DE LA SOUL | LIVE REVIEW
Tramshed, Cardiff, Sat 4th March
The fathers of alternative rap and the funkiest samplers known to the hip-hop genre performed to a sold-out venue on a night wholly focused on De La Soul’s three decades of recording and performing. The group take a lot of influence from jazz, funk, pop and arguably invented the jazz-rap subgenre; their eclectic sound is what gave birth to their popularity, especially with their hugely influential first album, 3 Feet High And Rising.
The night began with a DJ set from a selector who many may recognise from Cardiffian group Astroid Boys. Delivering an hour of hip-hop classics that even resulted in a circle of b-boying breaking out, if it wasn’t for the lack of baggy jeans in the crowd it would have been fair to assume that Tramshed was a portal back to the 90s. However, the nostalgia didn’t continue throughout the evening: maybe it was naive to assume that De La Soul would perform every track from an album released nearly 30 years ago.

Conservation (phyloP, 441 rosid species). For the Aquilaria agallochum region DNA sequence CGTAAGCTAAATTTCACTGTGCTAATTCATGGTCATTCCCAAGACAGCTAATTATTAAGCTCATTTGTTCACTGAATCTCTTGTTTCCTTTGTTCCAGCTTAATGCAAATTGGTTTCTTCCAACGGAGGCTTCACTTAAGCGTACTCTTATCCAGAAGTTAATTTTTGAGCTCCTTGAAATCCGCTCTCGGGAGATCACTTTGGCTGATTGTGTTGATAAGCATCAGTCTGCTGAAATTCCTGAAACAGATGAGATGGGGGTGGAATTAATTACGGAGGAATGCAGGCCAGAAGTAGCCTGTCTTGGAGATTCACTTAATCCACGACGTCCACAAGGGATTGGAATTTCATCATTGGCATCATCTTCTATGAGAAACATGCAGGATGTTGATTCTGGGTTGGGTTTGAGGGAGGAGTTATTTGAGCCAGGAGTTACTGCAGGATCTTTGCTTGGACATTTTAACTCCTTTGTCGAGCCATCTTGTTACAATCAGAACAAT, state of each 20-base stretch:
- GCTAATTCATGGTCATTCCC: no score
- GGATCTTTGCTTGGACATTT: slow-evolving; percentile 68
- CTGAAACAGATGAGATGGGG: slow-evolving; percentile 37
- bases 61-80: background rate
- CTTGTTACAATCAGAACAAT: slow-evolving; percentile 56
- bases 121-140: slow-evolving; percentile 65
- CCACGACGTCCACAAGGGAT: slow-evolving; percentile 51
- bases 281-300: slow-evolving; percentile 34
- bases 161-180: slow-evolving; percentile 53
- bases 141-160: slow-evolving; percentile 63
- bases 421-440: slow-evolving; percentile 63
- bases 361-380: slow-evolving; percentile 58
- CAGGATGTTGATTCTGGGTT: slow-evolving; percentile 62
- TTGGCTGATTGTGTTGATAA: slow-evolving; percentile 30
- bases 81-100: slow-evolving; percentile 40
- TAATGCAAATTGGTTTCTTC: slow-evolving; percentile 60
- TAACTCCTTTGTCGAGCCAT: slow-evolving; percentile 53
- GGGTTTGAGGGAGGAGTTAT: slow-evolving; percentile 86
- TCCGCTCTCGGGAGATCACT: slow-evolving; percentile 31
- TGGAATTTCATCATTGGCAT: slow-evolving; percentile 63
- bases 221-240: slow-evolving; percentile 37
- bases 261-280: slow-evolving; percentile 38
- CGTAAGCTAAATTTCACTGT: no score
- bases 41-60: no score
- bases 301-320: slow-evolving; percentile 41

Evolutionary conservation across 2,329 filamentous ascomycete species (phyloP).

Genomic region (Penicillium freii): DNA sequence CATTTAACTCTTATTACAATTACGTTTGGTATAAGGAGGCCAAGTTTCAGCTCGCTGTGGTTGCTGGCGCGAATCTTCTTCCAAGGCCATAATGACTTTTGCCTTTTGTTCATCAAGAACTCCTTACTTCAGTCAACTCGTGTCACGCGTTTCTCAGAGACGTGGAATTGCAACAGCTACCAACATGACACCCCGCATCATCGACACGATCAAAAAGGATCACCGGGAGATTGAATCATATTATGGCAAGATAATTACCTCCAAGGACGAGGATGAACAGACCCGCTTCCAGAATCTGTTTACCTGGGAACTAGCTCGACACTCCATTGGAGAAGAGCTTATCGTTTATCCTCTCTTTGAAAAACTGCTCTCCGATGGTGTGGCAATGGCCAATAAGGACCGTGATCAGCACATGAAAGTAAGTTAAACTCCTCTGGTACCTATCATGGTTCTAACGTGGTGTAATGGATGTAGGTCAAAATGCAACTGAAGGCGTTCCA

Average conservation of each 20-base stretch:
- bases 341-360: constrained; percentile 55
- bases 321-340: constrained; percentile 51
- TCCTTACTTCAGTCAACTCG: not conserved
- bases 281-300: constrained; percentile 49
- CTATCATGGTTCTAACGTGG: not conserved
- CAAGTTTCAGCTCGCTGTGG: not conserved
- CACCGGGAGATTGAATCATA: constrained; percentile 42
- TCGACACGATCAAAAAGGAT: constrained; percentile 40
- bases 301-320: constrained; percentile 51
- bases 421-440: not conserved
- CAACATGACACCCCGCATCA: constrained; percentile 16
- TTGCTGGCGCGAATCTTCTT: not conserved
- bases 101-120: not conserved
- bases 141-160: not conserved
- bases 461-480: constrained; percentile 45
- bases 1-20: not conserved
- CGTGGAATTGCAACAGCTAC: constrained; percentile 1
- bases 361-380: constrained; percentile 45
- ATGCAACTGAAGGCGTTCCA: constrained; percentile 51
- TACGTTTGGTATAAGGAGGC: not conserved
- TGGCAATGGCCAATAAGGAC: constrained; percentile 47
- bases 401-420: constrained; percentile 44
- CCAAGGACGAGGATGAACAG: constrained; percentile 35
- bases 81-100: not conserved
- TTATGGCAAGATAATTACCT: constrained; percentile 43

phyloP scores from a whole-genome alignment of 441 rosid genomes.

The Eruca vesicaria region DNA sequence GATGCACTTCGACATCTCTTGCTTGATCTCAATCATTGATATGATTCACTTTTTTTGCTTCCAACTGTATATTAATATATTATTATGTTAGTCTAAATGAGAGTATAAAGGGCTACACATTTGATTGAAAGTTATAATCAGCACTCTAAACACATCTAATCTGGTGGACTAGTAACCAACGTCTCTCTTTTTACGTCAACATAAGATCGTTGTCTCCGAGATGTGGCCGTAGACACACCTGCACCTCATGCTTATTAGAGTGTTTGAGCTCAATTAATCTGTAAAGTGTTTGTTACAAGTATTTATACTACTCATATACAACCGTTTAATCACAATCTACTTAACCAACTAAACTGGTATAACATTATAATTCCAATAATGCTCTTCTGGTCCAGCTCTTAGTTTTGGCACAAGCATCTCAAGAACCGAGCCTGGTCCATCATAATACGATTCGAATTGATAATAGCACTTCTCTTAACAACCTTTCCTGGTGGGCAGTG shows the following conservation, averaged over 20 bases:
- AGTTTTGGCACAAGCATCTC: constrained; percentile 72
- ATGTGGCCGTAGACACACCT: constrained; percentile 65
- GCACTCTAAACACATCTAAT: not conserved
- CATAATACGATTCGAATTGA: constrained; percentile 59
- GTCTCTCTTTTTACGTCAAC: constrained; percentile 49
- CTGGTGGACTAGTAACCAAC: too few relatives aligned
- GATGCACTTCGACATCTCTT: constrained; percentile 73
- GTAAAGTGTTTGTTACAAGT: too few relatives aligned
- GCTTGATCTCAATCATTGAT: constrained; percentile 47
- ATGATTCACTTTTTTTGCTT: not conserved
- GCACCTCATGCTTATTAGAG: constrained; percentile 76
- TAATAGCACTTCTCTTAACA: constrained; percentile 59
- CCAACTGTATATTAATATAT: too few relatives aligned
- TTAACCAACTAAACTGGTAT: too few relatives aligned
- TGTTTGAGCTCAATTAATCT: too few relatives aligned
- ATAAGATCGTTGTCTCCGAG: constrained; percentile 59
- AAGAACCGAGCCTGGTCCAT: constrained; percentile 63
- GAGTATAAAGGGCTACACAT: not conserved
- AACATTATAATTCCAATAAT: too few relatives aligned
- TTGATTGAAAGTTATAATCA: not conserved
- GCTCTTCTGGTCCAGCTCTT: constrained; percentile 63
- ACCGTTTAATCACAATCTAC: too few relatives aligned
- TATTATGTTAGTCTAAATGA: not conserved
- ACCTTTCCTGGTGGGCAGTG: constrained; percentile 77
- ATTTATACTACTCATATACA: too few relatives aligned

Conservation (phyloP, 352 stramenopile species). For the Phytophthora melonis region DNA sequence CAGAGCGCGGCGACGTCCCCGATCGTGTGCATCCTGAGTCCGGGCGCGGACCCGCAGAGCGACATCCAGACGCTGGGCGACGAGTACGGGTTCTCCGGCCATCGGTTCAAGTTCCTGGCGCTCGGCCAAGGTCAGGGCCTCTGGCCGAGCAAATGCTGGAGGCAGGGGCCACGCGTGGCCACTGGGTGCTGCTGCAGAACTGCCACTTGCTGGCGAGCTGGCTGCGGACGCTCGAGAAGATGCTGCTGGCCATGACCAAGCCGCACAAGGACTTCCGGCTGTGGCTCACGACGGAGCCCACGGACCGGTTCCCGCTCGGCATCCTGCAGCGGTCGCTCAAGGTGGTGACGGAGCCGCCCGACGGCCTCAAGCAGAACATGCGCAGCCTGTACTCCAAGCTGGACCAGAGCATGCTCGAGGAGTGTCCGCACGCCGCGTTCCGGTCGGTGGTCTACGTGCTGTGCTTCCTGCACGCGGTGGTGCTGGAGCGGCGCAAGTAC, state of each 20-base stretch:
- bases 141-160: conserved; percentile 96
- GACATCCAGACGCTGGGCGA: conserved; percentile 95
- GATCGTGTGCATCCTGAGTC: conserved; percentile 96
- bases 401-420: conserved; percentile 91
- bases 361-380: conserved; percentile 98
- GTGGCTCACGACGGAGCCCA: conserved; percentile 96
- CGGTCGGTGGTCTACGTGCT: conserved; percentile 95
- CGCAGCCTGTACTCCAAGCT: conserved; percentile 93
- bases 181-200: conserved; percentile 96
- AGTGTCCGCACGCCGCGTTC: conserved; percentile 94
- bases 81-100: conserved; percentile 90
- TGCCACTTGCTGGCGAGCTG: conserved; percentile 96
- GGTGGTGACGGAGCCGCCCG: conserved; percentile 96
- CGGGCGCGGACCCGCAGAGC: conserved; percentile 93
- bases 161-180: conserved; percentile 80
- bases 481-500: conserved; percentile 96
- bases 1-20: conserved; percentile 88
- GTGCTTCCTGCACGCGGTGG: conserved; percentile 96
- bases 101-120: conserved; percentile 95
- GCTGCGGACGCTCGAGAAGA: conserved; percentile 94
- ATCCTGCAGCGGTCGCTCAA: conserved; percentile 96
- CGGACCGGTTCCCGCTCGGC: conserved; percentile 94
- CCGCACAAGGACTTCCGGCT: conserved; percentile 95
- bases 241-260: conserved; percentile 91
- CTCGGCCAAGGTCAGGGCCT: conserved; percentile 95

Every artist has a natural evolution, and De La Soul still have retained the unorthodox wit in their lyricism. Yet their delivery has altered in a way that shifts the sound slightly more towards the hardcore end of the rap spectrum. Moreover, the production lacked the elements of jazz and funk that sets De La Soul apart from the rest. Even latest album De La Soul: And The Anonymous Nobody has elements of their original sound. Therefore it seems bizarre that this wasn’t represented in this performance in Cardiff. It is also arguable that since the absence of Prince Paul, who produced their first three albums, their unique sound has been somewhat marred.
Nevertheless, it was astounding to witness a group that has been so influential in hip-hop; moreover the appearance of fellow rap icon Q-Tip, of A Tribe Called Quest, was a welcome surprise. The group have clearly held their charismatic presence when on stage, but seem to have ultimately lost their eclectic sound and aloof delivery that made De La Soul such significant figures in music.
words CAMPBELL PROSSER photos MORGAN DEVINE